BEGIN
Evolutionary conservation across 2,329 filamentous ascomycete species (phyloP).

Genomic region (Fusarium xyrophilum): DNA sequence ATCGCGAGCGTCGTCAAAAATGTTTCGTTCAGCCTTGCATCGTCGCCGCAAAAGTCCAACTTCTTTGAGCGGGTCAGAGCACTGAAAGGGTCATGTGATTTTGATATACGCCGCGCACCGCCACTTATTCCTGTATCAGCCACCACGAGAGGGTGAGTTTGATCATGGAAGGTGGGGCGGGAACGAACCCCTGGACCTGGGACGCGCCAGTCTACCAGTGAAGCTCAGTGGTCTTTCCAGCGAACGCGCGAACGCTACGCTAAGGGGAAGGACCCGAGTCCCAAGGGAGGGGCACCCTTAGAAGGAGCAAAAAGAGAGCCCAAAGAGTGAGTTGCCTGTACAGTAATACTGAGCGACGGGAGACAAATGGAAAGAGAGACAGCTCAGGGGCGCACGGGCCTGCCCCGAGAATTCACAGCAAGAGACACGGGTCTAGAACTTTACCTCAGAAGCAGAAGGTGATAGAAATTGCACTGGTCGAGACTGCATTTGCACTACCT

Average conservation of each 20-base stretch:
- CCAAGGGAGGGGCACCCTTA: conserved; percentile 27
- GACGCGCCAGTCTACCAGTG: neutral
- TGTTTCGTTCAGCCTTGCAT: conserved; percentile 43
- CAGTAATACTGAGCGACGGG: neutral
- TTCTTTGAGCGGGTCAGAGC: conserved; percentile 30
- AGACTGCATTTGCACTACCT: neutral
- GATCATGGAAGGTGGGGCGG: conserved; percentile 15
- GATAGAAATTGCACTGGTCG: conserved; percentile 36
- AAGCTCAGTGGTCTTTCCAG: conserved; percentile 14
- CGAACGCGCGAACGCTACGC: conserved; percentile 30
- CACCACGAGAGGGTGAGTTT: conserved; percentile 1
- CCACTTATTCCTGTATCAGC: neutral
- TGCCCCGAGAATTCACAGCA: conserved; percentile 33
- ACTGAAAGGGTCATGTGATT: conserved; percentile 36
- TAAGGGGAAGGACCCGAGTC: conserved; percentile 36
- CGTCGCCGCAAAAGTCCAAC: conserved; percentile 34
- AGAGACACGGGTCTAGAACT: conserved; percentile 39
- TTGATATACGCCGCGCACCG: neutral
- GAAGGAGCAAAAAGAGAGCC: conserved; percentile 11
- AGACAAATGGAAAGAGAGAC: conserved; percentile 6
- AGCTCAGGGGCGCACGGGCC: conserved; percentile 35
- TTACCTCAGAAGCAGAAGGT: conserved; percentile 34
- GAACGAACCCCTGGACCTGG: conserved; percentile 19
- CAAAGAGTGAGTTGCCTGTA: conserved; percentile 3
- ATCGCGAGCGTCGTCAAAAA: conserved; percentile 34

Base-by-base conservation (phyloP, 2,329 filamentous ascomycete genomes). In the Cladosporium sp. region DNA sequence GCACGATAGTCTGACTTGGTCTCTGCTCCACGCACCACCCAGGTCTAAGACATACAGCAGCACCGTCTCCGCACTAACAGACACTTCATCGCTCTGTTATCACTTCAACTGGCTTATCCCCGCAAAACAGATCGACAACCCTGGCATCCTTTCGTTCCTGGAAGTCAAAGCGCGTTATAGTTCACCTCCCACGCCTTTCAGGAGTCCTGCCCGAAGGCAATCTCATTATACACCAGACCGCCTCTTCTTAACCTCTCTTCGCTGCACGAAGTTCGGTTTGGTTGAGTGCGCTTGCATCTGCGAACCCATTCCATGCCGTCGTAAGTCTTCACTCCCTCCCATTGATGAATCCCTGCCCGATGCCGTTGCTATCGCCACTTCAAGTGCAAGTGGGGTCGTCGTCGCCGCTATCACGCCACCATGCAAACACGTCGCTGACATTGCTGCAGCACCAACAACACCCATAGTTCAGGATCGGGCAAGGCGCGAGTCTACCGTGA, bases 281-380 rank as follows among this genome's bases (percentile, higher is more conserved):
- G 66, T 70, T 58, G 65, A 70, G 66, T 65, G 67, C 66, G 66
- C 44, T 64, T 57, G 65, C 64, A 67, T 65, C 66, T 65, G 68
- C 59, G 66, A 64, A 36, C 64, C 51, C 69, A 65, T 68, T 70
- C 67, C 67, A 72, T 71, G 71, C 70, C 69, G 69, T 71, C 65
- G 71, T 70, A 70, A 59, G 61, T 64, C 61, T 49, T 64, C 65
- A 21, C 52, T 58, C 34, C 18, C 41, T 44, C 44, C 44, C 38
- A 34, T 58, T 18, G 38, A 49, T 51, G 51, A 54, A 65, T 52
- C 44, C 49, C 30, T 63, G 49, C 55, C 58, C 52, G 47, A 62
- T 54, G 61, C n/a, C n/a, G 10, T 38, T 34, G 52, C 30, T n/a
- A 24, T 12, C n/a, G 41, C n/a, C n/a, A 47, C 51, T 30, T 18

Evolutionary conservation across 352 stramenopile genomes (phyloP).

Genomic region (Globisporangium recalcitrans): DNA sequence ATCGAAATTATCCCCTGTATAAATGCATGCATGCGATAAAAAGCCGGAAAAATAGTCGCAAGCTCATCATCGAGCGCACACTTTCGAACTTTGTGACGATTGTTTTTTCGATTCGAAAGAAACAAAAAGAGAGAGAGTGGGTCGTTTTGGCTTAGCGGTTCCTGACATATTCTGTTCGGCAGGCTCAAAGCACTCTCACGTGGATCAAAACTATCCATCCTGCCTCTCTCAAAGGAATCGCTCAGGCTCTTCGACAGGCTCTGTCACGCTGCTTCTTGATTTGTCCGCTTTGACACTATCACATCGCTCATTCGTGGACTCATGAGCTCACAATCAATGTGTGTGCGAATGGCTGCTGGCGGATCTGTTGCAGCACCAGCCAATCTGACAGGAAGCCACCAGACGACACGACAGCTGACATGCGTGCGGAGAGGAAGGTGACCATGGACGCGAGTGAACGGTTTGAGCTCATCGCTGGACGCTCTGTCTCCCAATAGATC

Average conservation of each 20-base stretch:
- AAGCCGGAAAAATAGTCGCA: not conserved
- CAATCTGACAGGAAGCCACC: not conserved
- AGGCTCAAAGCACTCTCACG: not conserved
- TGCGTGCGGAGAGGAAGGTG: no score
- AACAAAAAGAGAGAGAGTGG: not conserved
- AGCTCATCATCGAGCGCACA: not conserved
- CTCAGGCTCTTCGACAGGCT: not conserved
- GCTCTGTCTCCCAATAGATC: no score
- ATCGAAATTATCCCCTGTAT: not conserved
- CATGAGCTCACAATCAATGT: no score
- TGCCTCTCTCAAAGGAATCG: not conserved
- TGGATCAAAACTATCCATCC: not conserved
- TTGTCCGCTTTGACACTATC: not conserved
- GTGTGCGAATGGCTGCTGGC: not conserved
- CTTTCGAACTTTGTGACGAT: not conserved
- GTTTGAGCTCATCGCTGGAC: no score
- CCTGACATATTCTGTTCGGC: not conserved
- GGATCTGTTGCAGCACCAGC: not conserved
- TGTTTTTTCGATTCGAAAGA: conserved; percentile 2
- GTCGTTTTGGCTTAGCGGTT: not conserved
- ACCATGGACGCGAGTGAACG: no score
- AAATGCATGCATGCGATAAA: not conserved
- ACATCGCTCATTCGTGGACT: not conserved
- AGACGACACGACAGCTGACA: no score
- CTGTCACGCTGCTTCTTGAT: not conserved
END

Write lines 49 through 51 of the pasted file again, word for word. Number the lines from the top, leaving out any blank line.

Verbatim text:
- CTCAGGCTCTTCGACAGGCT: not conserved
- GCTCTGTCTCCCAATAGATC: no score
- ATCGAAATTATCCCCTGTAT: not conserved